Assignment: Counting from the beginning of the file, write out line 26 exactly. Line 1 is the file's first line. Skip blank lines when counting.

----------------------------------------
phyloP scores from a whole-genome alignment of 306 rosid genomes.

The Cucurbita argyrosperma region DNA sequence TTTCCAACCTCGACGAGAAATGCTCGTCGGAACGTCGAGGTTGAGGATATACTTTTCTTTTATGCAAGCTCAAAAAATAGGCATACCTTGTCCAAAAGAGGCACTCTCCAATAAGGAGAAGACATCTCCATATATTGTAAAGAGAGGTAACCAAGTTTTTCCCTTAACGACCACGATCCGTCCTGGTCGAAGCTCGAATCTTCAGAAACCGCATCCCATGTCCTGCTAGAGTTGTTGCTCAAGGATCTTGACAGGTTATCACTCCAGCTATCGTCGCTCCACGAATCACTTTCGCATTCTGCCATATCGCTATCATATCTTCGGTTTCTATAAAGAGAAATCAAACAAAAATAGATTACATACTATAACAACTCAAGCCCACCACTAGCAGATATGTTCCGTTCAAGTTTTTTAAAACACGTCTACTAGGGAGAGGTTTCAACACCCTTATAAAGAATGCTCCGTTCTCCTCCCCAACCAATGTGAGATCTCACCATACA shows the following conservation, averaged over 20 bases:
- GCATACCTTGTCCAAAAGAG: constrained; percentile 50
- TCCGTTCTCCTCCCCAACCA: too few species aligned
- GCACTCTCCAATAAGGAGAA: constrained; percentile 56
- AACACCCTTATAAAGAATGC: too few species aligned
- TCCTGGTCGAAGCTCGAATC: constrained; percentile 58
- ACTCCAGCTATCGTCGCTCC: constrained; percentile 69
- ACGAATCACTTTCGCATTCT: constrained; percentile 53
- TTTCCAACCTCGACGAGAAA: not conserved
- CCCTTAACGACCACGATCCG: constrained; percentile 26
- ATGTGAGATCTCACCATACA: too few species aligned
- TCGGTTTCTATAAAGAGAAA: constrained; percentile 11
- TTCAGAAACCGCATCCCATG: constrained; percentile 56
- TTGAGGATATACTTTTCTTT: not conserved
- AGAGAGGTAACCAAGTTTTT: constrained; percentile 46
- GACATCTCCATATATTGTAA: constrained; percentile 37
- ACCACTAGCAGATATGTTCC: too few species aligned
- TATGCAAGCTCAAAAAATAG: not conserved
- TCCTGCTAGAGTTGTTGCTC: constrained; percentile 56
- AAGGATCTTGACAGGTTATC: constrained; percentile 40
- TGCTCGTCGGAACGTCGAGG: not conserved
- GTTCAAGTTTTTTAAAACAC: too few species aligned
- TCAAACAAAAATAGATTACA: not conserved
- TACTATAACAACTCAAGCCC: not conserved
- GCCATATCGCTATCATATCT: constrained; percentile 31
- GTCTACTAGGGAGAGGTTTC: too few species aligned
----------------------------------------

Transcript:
- GCCATATCGCTATCATATCT: constrained; percentile 31